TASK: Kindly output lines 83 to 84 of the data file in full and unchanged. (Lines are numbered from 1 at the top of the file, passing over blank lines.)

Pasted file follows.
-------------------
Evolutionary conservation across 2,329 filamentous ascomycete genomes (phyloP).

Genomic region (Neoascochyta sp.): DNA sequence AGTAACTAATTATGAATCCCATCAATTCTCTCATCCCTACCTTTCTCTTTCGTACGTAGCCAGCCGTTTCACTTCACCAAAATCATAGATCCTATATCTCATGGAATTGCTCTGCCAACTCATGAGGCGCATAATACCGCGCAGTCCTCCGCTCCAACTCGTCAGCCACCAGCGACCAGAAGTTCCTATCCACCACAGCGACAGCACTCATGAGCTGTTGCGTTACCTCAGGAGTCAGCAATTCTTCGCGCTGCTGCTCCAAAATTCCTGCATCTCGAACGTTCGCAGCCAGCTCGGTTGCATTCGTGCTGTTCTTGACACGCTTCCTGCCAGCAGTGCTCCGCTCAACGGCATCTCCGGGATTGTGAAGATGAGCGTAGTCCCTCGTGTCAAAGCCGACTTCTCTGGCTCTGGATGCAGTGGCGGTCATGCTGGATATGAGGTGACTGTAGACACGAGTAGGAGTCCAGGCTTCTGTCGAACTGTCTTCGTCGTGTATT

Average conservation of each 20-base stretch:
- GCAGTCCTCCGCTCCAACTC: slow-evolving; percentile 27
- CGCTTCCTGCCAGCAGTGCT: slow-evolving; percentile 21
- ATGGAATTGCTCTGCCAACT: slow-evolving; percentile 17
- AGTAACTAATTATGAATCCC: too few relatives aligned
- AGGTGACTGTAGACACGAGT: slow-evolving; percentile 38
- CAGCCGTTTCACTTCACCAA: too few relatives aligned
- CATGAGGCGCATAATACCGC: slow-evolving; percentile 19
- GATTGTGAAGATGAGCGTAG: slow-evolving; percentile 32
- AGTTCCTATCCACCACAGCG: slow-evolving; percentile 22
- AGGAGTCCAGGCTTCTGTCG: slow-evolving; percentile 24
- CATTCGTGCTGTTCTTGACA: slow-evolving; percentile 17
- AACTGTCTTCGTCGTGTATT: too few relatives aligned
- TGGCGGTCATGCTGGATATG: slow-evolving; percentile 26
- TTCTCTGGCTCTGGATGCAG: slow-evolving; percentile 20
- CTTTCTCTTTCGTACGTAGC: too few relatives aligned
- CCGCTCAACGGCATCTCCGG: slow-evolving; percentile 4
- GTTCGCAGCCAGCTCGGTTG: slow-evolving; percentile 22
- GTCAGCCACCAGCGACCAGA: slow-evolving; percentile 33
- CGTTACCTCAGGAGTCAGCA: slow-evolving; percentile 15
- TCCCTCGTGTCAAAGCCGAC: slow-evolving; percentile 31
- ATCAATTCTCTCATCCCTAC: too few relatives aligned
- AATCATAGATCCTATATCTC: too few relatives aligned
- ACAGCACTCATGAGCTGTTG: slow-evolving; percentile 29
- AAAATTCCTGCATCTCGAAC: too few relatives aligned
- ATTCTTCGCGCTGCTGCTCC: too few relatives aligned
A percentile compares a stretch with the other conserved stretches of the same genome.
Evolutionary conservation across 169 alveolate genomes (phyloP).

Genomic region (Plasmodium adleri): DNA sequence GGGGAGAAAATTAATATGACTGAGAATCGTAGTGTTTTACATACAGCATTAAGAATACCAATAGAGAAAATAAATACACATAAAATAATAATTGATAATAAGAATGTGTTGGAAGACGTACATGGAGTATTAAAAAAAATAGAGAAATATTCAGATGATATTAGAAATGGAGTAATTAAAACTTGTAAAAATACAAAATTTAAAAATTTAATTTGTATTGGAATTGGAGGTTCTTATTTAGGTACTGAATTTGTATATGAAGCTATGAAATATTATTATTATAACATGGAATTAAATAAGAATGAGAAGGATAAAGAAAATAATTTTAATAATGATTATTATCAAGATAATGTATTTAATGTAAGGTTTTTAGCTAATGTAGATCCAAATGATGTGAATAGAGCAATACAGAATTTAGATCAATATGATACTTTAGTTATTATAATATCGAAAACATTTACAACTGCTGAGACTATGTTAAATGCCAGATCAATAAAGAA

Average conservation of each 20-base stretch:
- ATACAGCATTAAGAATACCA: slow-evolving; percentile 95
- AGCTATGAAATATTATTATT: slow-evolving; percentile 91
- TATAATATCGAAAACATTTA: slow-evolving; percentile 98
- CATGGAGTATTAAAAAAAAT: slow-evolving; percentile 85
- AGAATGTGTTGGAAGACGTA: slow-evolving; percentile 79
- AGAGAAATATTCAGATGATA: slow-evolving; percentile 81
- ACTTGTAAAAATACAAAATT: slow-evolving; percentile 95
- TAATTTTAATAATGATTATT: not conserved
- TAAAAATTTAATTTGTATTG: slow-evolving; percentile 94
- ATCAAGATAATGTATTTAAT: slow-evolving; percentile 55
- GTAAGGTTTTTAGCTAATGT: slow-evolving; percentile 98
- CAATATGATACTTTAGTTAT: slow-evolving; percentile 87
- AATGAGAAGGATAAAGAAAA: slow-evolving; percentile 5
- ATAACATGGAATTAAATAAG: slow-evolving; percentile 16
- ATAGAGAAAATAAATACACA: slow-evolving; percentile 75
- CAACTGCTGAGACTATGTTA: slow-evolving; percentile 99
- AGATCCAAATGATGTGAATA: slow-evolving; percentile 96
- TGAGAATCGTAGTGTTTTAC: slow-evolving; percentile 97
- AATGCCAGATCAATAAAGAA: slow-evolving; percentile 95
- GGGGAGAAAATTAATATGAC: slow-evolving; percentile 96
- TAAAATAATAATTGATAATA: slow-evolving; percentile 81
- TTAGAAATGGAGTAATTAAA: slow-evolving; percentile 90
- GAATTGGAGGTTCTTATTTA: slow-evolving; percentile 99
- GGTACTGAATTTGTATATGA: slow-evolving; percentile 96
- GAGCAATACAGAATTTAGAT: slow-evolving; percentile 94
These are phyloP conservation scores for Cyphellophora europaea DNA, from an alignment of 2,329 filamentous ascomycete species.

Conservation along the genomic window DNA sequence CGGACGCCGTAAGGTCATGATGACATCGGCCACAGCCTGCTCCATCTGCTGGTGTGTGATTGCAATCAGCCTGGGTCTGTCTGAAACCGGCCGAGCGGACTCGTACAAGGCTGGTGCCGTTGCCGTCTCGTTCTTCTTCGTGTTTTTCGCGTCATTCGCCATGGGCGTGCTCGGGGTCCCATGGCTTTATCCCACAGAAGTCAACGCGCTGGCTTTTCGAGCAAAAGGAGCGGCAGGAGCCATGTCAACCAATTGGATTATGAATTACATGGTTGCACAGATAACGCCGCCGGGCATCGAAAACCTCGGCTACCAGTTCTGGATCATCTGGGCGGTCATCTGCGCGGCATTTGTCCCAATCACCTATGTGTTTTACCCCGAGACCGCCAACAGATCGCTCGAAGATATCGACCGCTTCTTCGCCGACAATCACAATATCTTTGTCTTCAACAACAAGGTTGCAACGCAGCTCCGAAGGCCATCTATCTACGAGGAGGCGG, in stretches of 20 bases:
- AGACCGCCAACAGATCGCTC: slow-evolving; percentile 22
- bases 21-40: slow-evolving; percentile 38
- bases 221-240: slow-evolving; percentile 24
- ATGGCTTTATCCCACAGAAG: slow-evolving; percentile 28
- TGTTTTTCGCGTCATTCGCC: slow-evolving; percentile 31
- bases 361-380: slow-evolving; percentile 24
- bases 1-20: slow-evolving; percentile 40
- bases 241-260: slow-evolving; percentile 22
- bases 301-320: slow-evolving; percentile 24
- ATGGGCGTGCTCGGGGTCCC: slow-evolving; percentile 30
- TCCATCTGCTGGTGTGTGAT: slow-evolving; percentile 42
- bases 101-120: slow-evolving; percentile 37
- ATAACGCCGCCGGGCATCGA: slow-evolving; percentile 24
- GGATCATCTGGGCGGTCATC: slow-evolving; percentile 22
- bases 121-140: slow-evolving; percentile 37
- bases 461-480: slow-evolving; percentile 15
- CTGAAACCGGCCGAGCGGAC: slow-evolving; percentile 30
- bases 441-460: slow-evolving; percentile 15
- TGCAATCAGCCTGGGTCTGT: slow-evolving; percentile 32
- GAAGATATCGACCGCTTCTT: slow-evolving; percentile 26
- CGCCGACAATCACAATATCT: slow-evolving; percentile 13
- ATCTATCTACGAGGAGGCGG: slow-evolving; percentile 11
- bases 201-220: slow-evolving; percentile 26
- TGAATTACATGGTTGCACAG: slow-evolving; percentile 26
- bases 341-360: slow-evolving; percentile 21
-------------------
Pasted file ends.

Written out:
- TGAATTACATGGTTGCACAG: slow-evolving; percentile 26
- bases 341-360: slow-evolving; percentile 21